Perl Single and Double Quoted String Literals

Here, we are going to learn about the Perl single and double quoted string literals with syntax and examples.
Submitted by Godwill Tetah, on December 11, 2020

In this tutorial, we will learn about the variables holding string value or string literals.

Unlike other languages, double and single quotes have their significance. Let us remind ourselves how variables are written in Perl.

$My_name = "Godwill Tetah"

Now, we ask ourselves, what makes the difference between double and single quote?

Single Quote Strings

In Perl, when a string has single quote, it means everything is treated as a literal mere text. Even if it is the name of a variable.

# Single Quote Strings

$x = 5;
$my_name = 'Include help $x';

print $my_name;


Include help $x

As you can see from the example above, the variable name $x has been displayed just by its name $x.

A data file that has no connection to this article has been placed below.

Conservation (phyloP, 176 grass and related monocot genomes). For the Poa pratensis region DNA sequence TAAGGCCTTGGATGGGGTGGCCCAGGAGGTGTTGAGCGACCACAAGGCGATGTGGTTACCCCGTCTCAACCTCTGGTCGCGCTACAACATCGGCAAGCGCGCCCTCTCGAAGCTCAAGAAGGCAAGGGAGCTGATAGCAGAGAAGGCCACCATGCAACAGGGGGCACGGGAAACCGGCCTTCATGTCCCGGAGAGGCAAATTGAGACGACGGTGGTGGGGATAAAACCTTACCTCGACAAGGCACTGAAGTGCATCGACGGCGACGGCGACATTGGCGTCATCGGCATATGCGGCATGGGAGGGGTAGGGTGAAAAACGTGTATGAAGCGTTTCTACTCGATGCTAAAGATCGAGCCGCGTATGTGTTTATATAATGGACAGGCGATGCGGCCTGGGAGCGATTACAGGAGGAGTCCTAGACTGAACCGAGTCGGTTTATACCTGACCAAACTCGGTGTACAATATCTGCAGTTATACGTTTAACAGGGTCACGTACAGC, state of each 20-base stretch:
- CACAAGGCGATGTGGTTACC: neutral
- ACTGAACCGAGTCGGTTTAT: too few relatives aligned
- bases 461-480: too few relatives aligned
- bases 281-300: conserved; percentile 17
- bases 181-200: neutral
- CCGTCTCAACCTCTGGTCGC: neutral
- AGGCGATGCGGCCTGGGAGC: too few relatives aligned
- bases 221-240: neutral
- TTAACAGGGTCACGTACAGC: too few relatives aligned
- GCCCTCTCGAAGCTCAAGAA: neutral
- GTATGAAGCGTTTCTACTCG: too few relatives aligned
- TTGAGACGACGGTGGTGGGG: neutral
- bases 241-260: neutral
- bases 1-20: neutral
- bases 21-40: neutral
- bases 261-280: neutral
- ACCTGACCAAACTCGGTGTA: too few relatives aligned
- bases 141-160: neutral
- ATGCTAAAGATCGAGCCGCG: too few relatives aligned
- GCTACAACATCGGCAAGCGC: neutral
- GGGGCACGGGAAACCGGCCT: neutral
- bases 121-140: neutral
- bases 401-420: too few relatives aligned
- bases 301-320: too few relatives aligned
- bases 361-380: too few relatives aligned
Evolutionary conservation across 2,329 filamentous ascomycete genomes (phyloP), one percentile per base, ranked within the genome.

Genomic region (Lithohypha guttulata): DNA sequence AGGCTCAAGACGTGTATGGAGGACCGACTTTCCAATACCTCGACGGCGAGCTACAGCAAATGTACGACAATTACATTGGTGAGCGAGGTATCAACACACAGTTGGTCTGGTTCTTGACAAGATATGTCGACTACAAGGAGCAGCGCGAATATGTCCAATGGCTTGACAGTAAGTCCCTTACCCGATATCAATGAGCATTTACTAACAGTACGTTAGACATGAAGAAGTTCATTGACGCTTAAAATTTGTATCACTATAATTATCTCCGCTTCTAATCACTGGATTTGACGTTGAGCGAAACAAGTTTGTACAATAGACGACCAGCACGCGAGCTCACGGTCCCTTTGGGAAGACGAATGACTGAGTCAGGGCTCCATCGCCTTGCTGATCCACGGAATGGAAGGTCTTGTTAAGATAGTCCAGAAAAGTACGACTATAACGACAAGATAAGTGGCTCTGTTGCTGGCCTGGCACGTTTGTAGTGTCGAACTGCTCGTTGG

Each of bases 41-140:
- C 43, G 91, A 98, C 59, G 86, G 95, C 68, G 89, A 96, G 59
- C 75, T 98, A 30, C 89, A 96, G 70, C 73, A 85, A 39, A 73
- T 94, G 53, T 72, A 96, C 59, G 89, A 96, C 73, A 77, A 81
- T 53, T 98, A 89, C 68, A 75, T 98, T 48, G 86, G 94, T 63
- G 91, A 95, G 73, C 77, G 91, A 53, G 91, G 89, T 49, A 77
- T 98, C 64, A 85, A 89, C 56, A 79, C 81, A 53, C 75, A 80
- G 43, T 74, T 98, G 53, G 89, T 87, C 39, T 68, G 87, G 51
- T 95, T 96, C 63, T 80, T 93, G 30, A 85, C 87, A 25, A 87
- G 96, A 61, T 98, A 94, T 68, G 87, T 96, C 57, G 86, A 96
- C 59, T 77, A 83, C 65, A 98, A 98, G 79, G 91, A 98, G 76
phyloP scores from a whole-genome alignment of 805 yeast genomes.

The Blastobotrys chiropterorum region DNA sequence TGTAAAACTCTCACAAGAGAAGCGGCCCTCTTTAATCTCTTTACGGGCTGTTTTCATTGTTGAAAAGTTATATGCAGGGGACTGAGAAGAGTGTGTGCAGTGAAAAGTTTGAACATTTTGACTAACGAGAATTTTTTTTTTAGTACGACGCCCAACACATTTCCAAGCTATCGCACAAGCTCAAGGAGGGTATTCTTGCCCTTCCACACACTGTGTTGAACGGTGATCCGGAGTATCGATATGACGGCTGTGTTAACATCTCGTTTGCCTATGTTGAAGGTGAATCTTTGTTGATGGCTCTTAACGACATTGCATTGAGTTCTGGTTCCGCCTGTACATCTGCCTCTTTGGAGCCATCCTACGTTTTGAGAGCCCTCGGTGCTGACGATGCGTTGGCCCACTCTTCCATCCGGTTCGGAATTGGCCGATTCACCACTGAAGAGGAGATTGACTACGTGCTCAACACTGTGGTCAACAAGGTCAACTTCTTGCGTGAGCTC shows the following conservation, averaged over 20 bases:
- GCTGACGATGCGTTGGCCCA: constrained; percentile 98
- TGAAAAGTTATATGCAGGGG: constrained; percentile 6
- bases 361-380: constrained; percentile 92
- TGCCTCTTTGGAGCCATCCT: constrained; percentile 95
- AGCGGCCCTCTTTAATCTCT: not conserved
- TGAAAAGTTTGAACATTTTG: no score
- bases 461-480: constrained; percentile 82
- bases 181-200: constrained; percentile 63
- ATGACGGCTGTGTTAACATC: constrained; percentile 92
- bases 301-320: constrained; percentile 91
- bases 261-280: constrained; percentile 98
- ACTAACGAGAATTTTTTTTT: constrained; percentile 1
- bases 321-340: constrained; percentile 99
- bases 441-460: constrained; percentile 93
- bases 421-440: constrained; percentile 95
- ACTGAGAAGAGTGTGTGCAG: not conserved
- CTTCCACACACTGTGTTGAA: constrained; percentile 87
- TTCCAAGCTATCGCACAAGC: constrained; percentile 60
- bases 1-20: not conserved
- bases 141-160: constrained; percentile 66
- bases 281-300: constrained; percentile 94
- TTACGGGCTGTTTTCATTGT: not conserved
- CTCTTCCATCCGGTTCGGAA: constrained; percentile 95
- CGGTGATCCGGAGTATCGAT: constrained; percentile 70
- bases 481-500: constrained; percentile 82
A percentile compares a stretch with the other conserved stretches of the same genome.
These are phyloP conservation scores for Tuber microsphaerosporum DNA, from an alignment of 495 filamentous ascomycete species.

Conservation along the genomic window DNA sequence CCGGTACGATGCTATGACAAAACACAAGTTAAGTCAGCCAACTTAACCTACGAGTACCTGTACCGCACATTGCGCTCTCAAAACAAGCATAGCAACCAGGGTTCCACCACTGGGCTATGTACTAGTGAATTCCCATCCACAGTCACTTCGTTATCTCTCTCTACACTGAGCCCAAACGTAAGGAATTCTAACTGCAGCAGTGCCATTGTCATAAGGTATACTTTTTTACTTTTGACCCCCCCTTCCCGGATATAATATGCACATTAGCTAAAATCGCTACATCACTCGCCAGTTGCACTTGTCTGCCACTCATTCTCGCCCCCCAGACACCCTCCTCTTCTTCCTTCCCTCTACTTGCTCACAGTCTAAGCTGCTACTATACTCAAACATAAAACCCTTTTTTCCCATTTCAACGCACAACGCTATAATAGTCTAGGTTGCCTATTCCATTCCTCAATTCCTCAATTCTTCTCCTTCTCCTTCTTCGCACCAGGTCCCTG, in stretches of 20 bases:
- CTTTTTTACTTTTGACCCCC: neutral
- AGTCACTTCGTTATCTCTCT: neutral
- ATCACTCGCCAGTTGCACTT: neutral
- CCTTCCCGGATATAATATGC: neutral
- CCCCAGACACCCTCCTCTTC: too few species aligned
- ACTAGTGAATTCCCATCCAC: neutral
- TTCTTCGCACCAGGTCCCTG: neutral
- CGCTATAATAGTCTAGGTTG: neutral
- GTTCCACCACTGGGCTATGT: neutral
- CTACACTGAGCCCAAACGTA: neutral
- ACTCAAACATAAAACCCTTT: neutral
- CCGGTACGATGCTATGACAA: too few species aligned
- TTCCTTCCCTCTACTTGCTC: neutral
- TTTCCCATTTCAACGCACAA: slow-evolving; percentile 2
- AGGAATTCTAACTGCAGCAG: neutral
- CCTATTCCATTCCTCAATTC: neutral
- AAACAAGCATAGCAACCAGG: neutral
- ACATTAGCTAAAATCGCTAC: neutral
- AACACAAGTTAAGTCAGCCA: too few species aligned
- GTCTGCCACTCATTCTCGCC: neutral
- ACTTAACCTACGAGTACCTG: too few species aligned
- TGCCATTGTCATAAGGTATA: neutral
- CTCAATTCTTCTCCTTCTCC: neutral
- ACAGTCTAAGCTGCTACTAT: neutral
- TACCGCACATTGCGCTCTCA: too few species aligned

Now, let us give it a try with double quotes.

Double Quote Strings

Run the above example with double quotes and see the output.

# Double Quote Strings

$x = 5;
$my_name = "Include help $x";

print $my_name;


Include help 5

The difference between single and double-quotes is that double quotes insert variables and special characters such as newlines \n, whereas a single quote does not insert any variable or special character.

$name = "Alex";
$age = 21;

# double quotes
print "Name: $name\nAge: $age\n";

# single quotes
print 'Name: $name\nAge: $age\n';


Name: Alex
Age: 21
Name: $name\nAge: $age\n

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